west of Gateshead, was created by land owner and coal baron George Bowes
between 1729 and 1760
For whatever reason, the estate was allowed to fall into disrepair.But now, in the hands of The National Trust, is currently in the midst of an extensive renovation programme.
Currently only the delightful chapel is open for viewing to the public, but there are also extensive grounds to explore.
It is the Ancestral estate of the Queen Mother's family, the Bowes-Lyons
In care of the National Trust
Adults - £5.00
Unfortunately the castle was closed as we passed, you could not even get in the grounds. It opens selected days in summer only.
The present castle was built by John, 3rd Baron Nevill in about 1360; Sir Henry Vane the Elder, MP, purchased Raby in 1626 and his family still own Raby, now the home of Lord Barnard's family. Raby is one of the finest medieval castles, the grandest medieval kitchen in England which was used 1360-1954, and the magnificent Baron's Hall where 700 knights gathered in 1569; Coach House museum
Adults £9.00 for grounds and castle
The charming ruins of a small monastery of Premonstratensian 'white canons', picturesquely set above a bend in the River Tees near Barnard Castle. Remains include much of the 13th-century church and a range of living quarters, with traces of their ingenious toilet drainage system.
In the care of English Heritage
Bowes castle is in the small village of Bowes, some 8kms west of Barnard Castle.The castle is thought to have been built by Alan, Earl of Richmond, soon after the Norman conquest of 1066 on the site of the old Roman fort, a date of 1087 indicating how strategic the location was to the Normans. It appears to have been involved in considerable conflict over the centuries with reports of it having been besieged as early as 1173 by King William of Scotland. It was apparently so badly damaged as to have required rebuilding in 1187. Around 1216 enemies of King John again besieged the castle, and again in 1322 in a regional feud between Henry Fitzhugh and the then Earl of Richmond. The castle keep we see now stands testimony to the choice of site and the quality of the 1087 construction and 1173 reconstruction.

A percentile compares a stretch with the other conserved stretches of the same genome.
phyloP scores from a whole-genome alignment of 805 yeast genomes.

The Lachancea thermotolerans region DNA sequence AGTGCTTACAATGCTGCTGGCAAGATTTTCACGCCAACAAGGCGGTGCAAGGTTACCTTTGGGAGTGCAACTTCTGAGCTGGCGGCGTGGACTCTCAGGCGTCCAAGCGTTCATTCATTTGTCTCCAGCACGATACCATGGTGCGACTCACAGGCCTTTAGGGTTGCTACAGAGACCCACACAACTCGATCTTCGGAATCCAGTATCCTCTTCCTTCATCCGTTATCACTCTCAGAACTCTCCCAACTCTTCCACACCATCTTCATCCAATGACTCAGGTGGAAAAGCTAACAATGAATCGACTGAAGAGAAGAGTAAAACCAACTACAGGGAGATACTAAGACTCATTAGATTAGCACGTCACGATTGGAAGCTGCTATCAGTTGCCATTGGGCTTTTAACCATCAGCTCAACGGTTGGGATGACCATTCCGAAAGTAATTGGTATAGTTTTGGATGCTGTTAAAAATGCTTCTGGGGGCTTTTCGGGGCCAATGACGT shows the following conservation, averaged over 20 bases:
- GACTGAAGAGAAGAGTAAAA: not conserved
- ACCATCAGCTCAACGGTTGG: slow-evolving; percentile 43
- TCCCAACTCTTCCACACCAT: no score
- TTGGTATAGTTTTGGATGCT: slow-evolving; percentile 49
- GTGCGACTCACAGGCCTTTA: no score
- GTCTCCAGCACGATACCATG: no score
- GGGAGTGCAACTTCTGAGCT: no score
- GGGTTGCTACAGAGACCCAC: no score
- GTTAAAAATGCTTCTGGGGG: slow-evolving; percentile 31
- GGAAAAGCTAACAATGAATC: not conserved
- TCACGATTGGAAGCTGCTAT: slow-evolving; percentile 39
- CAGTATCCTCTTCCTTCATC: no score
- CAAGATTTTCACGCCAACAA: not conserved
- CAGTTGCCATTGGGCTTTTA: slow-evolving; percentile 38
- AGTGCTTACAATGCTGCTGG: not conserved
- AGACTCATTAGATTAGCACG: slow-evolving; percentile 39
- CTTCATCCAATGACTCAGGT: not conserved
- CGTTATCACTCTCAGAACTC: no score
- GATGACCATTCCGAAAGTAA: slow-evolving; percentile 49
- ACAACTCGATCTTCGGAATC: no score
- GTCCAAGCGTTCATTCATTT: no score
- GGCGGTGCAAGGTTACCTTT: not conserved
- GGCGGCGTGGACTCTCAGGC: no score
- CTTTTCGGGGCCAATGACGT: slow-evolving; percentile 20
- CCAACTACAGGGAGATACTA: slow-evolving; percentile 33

In care of English Heritage-
The museum lies just outside the town of Barnard Castle, built in the style of a French chateau, unfortunately we did not have the time to visit this trip.
It has one of the most impressive collections of pictures, ceramics, textiles, tapestries, clocks and costumes in the north of England. The Bowes Museum developed from the collection of John Bowes, Earl of Strathmore, who with his French actress wife Josephine purchased most of the wonderful items displayed in the museum. Sadly both died before the completion of the building in 1892.
We came into town via the County Bridge, an old bridge, built in its current form in 1569 . It lies at the foot of the castle hill. You can park near here for free and walk up to the castle and main town.
Taking its name from Bernard de Balliol, who rebuilt it in the 12th century, the castle stands on a rocky hill overlooking the River Tees.
Unsuccessfully besieged by the Scots in 1216, it was confiscated when John de Balliol, briefly King of Scotland, was deposed by Edward I. It last saw action during the Northern Rising against Queen Elizabeth in 1569, surrendering to 5000 rebels, and was partly dismantled in 1630 to furnish materials for Sir Henry Vane's new Raby Castle.
In the care of English Heritage
Admission Charge -
Ive stayed at the ramside many times, its just off the A1 about 10mins out of durham. its a golf...more
I didn't expect the Ritz for this price but I did expect better value. The Room was clean with...more
Romaldkirk, Barnard Castle, DL12 9EB, United Kingdom
Good for: Solo